Dialogues: Modern Artists and the Ottoman Past

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Gallery view of the installation, Dialogues: Modern Artists and the Ottoman Past, in the Koç Family Galleries - Carpets, Textiles and the Greater Ottoman World and Arts of the Ottoman Court (14th–20th centuries) depicting a central glass case with Ottoman ceramics in the foreground, and wall cases, carpets and textiles, and modern artworks on the walls in the background

Installation view of Dialogues: Modern Artists and the Ottoman Past in the Koç Family Gallery 460


As modern-day Turkey marks its hundredth year, Koç Family Galleries 459 and 460 devoted to the arts of the Ottoman world, highlight seven modern and contemporary works that engage with the Islamic and Ottoman cultural legacy. These works reflect the creative approaches to the Ottoman past pursued by three generations of artists from Turkey and elsewhere. Some take pride in their links to historical traditions; others reject that legacy but remain subconsciously rooted in Ottoman culture. Modern preoccupations include the arts of calligraphy and ornament, along with the traditions of manuscript painting, textile weaving, and ceramics production. By repurposing these hallmarks of Ottoman art, some artists of the twentieth and twenty-first centuries confront gender, taboos, and other aspects in modern Turkey.

This intervention puts the modern and contemporary works into conversation with their Ottoman forebears to ask the following questions: What defines modern Turkish art? How does it differ from “craft,” especially in light of Turkey’s rich ceramic and textile traditions? Each of the featured artists has developed a distinct artistic identity by employing, renewing, or diverging from the styles, modes, and creative traditions of the Ottoman past—while also incorporating the methods and principles of twentieth and twenty-first century Turkish, European, and American art. The dialogues between these modern and historical works bridge gaps of time and space to join a greater, global dialogue of modernity.

The installation Dialogues: Modern Artists and the Ottoman Past is on view now until June 30, 2024. It is organized by Deniz Beyazit, Curator in the Department of Islamic Art. The digital content was designed by James Dill, Associate for Administration in the Department of Islamic Art.

 

a side by side of two artworks, a modern abstract blue, gold and white painting on the left, and a 16th century ottoman tughra made of primarily ink, blue watercolor and gold on paper

Left: Ribbon Mania by Burhan Doğançay, American, born Turkey, Istanbul (1929–2013). Made in Turkey, dated 1982. Acrylic on canvas; Height 60 in. (152.4 cm), Width 60 in. (152.4 cm), Depth 1 1/8 in. (2.9 cm). Gift of Benjamin Kaufmann, 2011 (2011.583); Right: Tughra (Insignia) of Sultan Süleyman the Magnificent (r. 1520–66). From Turkey, Istanbul, ca. 1555–60. Ink, opaque watercolor, and gold on paper; Mat: Height 25 in. (63.5 cm), Width 30 in. (76.2 cm). Rogers Fund, 1938 (38.149.1)


Rooted in Abstract Expressionism, Pop Art, and other mid-twentieth century movements from Europe and the United States, Doğançay’s work also engaged with the Ottoman past, particularly through calligraphy, an art form that was formative to his artistic output of the 1970s. The artist acknowledged the calligraphic allusions in his work, which were at first subconscious and later deliberate.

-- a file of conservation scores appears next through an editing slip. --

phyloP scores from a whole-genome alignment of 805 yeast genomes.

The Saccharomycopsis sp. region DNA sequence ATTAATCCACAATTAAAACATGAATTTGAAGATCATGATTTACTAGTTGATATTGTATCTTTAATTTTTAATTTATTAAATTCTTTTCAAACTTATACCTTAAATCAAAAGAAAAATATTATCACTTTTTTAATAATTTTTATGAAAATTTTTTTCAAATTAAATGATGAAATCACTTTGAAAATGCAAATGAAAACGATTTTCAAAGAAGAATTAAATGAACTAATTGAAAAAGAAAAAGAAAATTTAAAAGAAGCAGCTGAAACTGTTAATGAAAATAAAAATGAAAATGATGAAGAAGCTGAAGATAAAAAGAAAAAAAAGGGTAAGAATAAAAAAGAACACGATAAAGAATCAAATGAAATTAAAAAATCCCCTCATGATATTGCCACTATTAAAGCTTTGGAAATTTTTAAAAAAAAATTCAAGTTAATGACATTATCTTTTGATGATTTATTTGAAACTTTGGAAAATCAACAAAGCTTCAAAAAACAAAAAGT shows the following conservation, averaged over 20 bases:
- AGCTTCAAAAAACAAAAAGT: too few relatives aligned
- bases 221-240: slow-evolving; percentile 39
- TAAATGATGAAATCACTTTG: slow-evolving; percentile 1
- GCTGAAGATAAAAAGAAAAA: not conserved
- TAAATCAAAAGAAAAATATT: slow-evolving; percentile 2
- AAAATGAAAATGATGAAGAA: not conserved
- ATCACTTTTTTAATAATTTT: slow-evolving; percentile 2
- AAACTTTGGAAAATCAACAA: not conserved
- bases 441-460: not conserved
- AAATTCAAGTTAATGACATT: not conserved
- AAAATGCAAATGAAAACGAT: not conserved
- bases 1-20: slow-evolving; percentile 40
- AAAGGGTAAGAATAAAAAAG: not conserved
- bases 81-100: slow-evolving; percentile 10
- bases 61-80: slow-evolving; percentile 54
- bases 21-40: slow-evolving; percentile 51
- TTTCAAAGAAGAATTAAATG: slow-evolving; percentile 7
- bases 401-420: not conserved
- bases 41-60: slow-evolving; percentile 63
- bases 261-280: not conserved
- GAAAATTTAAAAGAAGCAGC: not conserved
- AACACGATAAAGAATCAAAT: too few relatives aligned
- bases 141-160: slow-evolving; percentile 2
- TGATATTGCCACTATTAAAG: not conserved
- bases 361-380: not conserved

Ribbon Mania is one piece in Doğançay’s Ribbons series, inspired by the graffiti-and poster-covered walls of populous cities. While the markings on this canvas suggest posters peeling from a wall, they also recall the Ottoman tughra, a sultan’s royal calligraphic emblem, such as the luxurious example in The Met’s collection of Sultan Süleyman the Magnificent (r. 1520–1566). Parallel forms produce lines reminiscent of the tughra’s three vertical shafts, and large curves evoke its oval loops. Like a modern calligrapher, Doğançay created his own script with letters composed of light, shadow, color, and shape. The “ribbons” become trompe-l’oeil creations—slashed and torn paper seems to break through a wall and cast shadows in an interplay of geometric and calligraphic forms.

 

 

a side by side image of two artworks, on the left is a modern blue acrylic painting with floating gold and teal geometric patterned spheres and black calligraphic elements, and on the right is an 18th century firman of Ottoman Sultan depicting gold and black calligraphy on tan paper and a gold tughra in the center

Left: Ferman by Erol Akyavaş (Turkish, 1932–1999). Turkey, 1992. Acrylic on canvas; Height 68 7/8 in. (174.9 cm), Width 19 3/4 in. (50.2 cm). Gift of Mrs. Ilona Akyavaş, 2017 (2017.236); Right: Firman (Official Decree) of Sultan Abdülmecid I (r. 1823–1861). From Turkey, Istanbul, dated January 1848. Ink, and gold on paper; backed onto cloth; With Frame: Height 66 in. (167.64 cm), Width 33 in. (83.82 cm). Private Collection of Seran and Ravi Trehan, New York. (Please note that this object is not part of the installation)


Erol Akyavaş is known for a style that merges the abstraction found in modern European and American art with East Asian and Middle Eastern motifs. Although calligraphy was considered traditional and “backward” in the early decades of the Turkish Republic, Akyavaş began to experiment with transforming Arabic letters in the late 1950s. The large painting “The Glory of the Kings” from around 1959 (MoMA, 130.1961) attests from this early period in the artist’s career. The shape and name of The Met’s work references a firman, an Ottoman royal decree issued on a long paper scroll with the ruling sultan’s royal signature (tughra). Like a firman, this painting is covered with inscriptions—however, Akyavaş’s letters are abstract, pseudo-calligraphic forms, arbitrarily arranged and, at times, upside-down or reversed. Lines, curves, and calligraphy applied to the dark blue-purple background play with light and depth, and three circular motifs evoke seals on documents or might relate to Akyavaş’ interest in maze motifs. The layered composition, illegible letters, and modern minimalist abstraction draw the viewer into the blue color and into a meditative homage to the Ottoman firman.